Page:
In this case, the petitioner planned with S and V to rob the victim’s apartment, which contained a safe filled with cash. When they arrived, they broke their way in, overpowered the victim, and confiscated his handgun. They located the safe, but could neither open it nor remove it. At this point, an officer arrived on the scene in response to a citizen complaint, but as he approached the apartment, S shot him with the victim’s handgun. All robbery participants fled the scene, and the officer later died as a result of his wound.

The petitioner was arrested and fully cooperated with officers in the investigation. She pled guilty to felony murder, a violation of Connecticut General Statutes § 53a-54c, which is punishable by up to sixty years’ incarceration, twenty-five of which are mandatory. Upon accepting the plea agreement, the court imposed a total effective sentence of forty-two years.

The Cooperative Defendant’s Plea for a Sentence Modification

The petitioner sought modification of her sentence, arguing that it was disproportionate. Counsel highlighted that she was a “key cooperator” – in fact, the only cooperative defendant – so a sentence of thirty years was more appropriate. The petitioner apologized for her actions, admitting she would have to live with the officer’s death for the rest of her life. The State, however, countered that the petitioner was an active participant in the robbery, thus the sentence was fair.

The Division is strictly limited to modifying sentences that it determines are “inappropriate or disproportionate.” It will consider explicit statutory factors: “the nature of the offense, the character of the offender, the protection of the public interest, and the deterrent, rehabilitative, isolative and denunciatory purposes for which the sentence was intended.” As applied to this case, the Division noted the petitioner’s active participation in a robbery that resulted in the death of an on-duty police officer. If the petitioner did not cooperate with authorities, her conviction for felony murder could have carried substantially more time. Therefore, the Division affirmed the sentence.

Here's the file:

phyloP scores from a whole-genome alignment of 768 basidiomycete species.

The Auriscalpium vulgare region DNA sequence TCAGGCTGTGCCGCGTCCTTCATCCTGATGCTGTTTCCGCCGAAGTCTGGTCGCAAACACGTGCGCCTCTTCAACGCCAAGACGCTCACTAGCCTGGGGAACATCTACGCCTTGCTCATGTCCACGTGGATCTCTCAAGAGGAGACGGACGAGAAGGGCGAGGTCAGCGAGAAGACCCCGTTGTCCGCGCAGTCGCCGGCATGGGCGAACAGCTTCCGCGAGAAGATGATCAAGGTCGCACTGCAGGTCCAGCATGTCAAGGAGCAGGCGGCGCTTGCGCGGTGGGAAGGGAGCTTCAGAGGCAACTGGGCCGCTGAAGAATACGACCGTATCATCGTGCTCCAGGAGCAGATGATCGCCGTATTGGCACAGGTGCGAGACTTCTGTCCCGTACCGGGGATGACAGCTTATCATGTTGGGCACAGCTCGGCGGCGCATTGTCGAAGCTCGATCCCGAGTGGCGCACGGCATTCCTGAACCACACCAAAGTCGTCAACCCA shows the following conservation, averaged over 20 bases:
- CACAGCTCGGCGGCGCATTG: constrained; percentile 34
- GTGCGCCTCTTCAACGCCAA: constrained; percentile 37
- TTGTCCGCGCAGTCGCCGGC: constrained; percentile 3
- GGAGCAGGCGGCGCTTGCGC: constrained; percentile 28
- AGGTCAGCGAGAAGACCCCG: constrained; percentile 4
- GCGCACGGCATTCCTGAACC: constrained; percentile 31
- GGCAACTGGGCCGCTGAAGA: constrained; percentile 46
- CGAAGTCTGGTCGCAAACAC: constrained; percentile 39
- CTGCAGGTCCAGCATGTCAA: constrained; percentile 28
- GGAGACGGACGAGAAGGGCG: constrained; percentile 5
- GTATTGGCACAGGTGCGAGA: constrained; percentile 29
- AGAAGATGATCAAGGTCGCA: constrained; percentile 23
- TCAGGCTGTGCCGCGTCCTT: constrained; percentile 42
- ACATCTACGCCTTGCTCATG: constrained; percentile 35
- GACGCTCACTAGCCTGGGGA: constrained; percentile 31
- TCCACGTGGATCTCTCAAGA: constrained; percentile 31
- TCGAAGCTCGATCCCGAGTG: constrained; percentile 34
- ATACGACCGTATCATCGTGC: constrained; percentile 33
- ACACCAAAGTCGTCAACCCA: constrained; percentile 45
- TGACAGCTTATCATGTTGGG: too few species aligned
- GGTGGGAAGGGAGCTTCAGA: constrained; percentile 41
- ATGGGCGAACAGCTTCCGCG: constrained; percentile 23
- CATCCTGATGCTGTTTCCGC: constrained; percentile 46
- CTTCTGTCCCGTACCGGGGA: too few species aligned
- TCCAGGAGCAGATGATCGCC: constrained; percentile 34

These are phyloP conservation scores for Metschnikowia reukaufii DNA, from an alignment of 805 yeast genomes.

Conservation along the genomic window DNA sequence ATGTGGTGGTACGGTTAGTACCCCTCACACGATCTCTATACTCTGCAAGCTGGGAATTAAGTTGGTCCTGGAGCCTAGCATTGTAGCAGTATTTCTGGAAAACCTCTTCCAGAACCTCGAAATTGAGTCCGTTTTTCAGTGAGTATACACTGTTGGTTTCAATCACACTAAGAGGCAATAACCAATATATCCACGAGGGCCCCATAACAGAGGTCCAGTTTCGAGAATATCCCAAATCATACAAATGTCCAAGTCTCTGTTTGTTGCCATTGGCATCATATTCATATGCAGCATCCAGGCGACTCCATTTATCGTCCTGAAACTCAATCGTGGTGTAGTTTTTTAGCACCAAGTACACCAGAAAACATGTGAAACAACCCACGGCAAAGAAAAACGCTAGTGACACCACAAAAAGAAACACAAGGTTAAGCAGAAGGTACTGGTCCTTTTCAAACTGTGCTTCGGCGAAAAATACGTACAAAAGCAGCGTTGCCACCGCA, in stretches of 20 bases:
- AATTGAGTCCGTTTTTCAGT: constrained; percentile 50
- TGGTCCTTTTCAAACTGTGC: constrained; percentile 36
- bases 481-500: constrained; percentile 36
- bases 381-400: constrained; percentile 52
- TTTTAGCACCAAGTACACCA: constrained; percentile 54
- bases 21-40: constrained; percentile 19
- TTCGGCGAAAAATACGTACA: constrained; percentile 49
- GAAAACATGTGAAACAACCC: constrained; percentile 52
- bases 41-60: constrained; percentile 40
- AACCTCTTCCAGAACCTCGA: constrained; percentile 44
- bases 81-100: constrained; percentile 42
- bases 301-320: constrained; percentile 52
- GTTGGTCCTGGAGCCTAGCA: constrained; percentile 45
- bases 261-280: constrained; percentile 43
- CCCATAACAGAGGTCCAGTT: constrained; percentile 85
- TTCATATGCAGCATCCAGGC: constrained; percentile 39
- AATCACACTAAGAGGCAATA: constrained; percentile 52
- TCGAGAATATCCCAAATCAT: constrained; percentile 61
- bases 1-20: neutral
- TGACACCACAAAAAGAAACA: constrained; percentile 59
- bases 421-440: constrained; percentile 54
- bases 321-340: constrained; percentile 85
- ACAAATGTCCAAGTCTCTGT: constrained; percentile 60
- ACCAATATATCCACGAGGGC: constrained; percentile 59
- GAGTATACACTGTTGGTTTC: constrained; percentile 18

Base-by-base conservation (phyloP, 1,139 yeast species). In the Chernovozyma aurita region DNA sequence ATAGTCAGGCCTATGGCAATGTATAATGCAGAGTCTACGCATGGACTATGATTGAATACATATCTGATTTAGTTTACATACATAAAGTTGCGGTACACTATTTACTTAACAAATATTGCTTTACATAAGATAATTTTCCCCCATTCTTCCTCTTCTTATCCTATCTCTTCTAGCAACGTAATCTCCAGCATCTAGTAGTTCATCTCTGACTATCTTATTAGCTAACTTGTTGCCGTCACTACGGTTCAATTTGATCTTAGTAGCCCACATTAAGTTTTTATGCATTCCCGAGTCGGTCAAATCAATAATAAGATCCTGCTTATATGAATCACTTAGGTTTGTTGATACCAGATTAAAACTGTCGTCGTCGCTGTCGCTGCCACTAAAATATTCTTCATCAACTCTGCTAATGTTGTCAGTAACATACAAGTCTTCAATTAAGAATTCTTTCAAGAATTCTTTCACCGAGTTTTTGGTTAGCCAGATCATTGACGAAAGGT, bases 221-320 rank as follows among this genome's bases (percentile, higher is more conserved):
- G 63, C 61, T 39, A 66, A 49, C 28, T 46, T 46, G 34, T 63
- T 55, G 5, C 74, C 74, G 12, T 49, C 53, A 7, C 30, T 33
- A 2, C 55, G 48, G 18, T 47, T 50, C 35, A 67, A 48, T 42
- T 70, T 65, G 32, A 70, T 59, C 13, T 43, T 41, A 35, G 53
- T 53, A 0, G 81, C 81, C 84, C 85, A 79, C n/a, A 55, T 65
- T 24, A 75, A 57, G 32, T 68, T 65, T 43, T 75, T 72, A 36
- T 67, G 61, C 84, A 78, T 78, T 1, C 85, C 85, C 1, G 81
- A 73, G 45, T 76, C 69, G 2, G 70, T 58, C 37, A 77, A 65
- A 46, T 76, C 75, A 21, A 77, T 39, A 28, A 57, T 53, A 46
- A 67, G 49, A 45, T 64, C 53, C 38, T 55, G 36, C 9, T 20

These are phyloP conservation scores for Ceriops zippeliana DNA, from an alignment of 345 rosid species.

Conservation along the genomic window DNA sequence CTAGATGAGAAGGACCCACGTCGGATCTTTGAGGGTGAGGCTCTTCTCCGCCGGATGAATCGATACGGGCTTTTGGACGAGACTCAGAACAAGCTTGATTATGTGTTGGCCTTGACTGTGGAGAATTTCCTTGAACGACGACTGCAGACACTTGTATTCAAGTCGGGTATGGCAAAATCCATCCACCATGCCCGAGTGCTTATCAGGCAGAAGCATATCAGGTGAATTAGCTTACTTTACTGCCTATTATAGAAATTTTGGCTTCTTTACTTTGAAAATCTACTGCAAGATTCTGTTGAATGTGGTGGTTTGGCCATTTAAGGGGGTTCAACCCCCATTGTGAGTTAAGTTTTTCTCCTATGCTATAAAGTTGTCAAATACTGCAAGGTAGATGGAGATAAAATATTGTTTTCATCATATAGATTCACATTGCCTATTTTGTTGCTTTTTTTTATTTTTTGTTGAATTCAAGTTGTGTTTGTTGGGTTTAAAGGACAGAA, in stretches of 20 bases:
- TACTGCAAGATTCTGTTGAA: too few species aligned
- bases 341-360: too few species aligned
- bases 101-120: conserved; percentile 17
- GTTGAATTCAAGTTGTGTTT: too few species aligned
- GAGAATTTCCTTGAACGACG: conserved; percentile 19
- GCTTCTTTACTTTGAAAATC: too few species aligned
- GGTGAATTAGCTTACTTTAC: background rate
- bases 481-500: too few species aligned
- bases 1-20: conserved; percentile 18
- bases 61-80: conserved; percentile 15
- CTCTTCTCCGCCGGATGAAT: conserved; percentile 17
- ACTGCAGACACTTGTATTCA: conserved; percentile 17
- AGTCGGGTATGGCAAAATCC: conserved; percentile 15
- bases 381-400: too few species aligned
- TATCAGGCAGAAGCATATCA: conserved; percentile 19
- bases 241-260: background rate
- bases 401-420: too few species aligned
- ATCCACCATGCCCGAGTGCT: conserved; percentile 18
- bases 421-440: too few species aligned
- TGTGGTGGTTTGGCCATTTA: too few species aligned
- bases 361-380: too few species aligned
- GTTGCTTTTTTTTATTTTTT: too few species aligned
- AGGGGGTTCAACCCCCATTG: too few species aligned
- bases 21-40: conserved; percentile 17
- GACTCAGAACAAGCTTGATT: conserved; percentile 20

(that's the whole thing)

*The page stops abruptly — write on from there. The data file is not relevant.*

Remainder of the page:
When faced with a charge of robbery or a homicide crime, an individual is best served by consulting with an experienced criminal law practitioner. Should you have any questions regarding criminal defense, please do not hesitate to contact Attorney Joseph C. Maya in the firm’s Westport office in Fairfield County at 203-221-3100 or at JMaya@Mayalaw.com.

Because Assault Victim Did Not Show Intent To Inflict Harm, Defendant’s Self-Defense Claim Failed

Written by Lindsay E. Raber, Esq.

In a criminal law matter, the Appellate Court of Connecticut held that a trial court properly concluded that a defendant did not act in self-defense, following an assault stemming from a residential burglary.

The Case Background

This case arose from an incident that occurred on July 26, 2007. The defendant was burglarizing a residence when the tenant caught him in the act. The defendant fled and attempted to hide in a garage on the property, but the landlord’s son, the victim, located him and began to chase him with a baseball bat. While running away from the victim, the defendant turned around and hit him in the head with a tire iron in his possession, causing severe injury.

The defendant was quickly located by police and placed under arrest. He provided a written statement about the burglary and assault, in which he stated that the victim hit him with a baseball bat in the garage before the flight from the property. The defendant claimed he grabbed a pipe in the garage and used that to hit the victim when he got too close during the flight.

The Trial

At trial, a neighbor, L, testified that he saw the victim running after the defendant past his house. Approximately two-and-a-half houses down the road, the defendant “turned around and popped [the victim] in the back of the head with the crowbar.” L insisted that he did not see the victim hit the defendant or swing the bat.

A second neighbor, T, stated that he was five to seven houses away when he saw the victim take a swing at the defendant, who turned and struck the victim. In stark contrast to his written statement, the defendant claimed that the victim attempted to strike him with the bat during the chase, so he turned and threw the pipe at the victim. He argued that he did not read the contents of the written statement, which he nonetheless signed.

Self-Defense Claim